Apollo Theatre

Golden leaves snaked around his victorious head, Jack Holden’s creative tour de force Cruise returns to the West End. Perfectly timed, searingly funny, and geographically fitting: what more could you want?

Jack Holden, an already lauded actor has decided that the world of writing deserves some of his singular attention (leave something for the rest of us please?). Having starred on Amazon Prime’s Ten Percent and played the lead in War Horse he just thought he would simply write his own West End debut and star in it. How irritating.

But luminous jealousy aside, this Olivier-nominated piece was the first new play to open on the West End during lockdown. Premiering at the Duchess Theatre, it now returns bigger, better, and brighter to the Apollo. Drag royalty, or at least aristocracy (Victoria Scone, River Medway, and Vinegar Strokes) pack into the crowded grandeur of the theatre, the gay-litterati fan themselves in the heat, waiting, waiting…

Drawing from his experiences working at the LGBT+ switchboard, Holden pulls together a range of tales, memories, and fantasy, then encases them in Nik Corrall‘s steel jungle gym of a set. We meet Jack, a naive gay man of the 21st century with a drive to help but plenty of self-hatred, and not much knowledge of queer history. Recovering from a messy night, he picks up a call at the switchboard; only for his life to change forever.

We are thrown into the world of Michael, and 1980s Soho. Holden’s chameleonic talent shows us the personalities that populate a world different but familiar to the square mile of today. Spherical drag queens, old pantomime dames, DJs, and relics of an even older gay world. We explore this refuge in all its glittering glory and heartrending tragedy.

The writing is poetic, veering into spoken word style monologues and then back into relative realism. Holden’s morphing (if slightly pared back) physicality embodies those met on Michael’s last night on Earth. The play is long for a one-hander, but theatrical magic is deployed by Bronagh Lagan’s directorial style to keep you engaged.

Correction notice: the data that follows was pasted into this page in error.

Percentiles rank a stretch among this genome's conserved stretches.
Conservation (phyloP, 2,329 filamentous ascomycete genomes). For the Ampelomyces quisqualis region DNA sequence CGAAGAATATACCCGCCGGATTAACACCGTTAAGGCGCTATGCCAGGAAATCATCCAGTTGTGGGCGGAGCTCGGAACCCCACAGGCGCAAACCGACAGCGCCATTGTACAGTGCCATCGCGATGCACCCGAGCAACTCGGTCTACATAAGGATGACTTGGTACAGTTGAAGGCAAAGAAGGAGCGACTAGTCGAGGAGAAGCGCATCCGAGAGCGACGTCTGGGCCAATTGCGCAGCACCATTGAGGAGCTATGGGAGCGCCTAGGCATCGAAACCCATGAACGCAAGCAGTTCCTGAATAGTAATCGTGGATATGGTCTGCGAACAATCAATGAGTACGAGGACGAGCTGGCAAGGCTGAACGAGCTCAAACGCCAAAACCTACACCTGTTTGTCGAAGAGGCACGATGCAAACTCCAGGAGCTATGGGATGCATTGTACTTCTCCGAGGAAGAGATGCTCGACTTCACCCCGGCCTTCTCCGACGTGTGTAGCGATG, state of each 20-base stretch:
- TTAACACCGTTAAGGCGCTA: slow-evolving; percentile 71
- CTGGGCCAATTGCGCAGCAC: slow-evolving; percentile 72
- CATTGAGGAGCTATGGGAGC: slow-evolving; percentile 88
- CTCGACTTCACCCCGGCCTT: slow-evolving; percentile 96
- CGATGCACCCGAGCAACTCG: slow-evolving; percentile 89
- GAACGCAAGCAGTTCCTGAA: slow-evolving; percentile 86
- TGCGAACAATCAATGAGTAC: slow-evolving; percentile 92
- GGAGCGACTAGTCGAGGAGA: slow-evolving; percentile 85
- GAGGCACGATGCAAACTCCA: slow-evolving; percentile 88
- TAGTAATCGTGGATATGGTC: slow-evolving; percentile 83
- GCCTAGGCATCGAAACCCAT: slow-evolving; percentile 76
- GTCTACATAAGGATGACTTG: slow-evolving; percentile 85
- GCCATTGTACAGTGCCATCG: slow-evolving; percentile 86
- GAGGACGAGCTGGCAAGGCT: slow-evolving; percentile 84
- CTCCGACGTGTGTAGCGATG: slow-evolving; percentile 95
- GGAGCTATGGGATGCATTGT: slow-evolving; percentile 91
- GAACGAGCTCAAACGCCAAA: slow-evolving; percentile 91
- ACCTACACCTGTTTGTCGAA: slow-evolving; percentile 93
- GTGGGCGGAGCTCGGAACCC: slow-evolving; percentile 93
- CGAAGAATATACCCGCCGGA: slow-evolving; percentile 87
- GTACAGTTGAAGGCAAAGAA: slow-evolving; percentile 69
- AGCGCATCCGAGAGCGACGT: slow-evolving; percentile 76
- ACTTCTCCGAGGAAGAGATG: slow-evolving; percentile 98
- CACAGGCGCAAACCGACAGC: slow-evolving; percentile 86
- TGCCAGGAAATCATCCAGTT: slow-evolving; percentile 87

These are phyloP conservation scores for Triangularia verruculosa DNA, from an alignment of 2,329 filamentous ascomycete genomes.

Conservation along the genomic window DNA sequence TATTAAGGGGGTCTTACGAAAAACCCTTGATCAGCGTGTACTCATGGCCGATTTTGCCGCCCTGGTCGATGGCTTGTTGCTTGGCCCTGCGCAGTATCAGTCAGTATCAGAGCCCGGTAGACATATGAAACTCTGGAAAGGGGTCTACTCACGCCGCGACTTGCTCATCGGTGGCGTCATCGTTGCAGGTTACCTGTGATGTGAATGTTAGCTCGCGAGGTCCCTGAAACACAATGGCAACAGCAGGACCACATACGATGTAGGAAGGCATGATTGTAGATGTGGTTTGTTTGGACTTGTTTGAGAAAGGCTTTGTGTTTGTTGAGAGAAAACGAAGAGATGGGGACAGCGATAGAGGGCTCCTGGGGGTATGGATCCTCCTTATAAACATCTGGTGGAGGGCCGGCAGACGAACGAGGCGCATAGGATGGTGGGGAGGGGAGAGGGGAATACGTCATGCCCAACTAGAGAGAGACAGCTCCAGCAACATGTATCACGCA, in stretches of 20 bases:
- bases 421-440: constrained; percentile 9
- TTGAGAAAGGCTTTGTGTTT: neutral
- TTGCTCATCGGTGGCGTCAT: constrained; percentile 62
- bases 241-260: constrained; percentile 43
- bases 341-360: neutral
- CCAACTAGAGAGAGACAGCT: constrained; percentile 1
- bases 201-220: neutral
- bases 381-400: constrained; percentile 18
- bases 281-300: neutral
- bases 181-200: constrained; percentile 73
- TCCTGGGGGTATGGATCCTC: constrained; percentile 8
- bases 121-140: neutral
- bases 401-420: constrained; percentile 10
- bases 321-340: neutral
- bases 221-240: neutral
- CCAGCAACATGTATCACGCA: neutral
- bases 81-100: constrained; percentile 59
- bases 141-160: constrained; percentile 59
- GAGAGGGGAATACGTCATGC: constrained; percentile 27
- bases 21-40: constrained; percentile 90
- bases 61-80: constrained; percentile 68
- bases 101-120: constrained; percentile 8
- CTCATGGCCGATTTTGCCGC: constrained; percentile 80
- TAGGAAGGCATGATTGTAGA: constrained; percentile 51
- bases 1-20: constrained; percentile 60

John Patrick Elliot is onstage throughout, high stage left in a sound booth. In a story about the 80s, he has composed a tight musical backdrop, conjuring up the era, then DJing and playing multiple instruments live. Chicago House and Techno blend like strands of memories, the sounds warping in and out.

Equally, Prema Mehta’s lights and limited projection use keep the action pumping and the many-levelled space feeling new. We get a wide scope of locations, from the cavernous Heaven to the tiny smoke-filled Colonnade Club; from public loos to the switchboard, all with a mix of spots and coloured washes.

As a fellow Soho-ite and gay man I hoped this piece would speak to me and to be quite honest, I cried twice. A world of belonging, sexual freedom, and protection from the cold drab 1980s Britain is seamlessly constructed. The eventual arrival of HIV is then utterly devastating. The play was written during our most recent pandemic and now restaged as a potential third disease (again disproportionately affecting the queer world) is looming, making this piece feel laser point focused.

The world lost a generation of gay men, and creative work like this along with TV shows like It’s a Sin bear witness to that massacre. In the 80’s the mainstream media, and (parts) of the theatre industry turned away in revulsion from the cries of the community. The fact that two major West End theatres now support such a show about the AIDS crisis – in the middle of the very place most affected – is uplifting and proof of how far we’ve come. Holden and his outstanding team have crafted a story that finds joy, humanity, and life set in such a time of darkness, and as I dry my tear-stained cheeks I thank them from the very bottom of my heart.

Don’t miss what is on the Apollo next,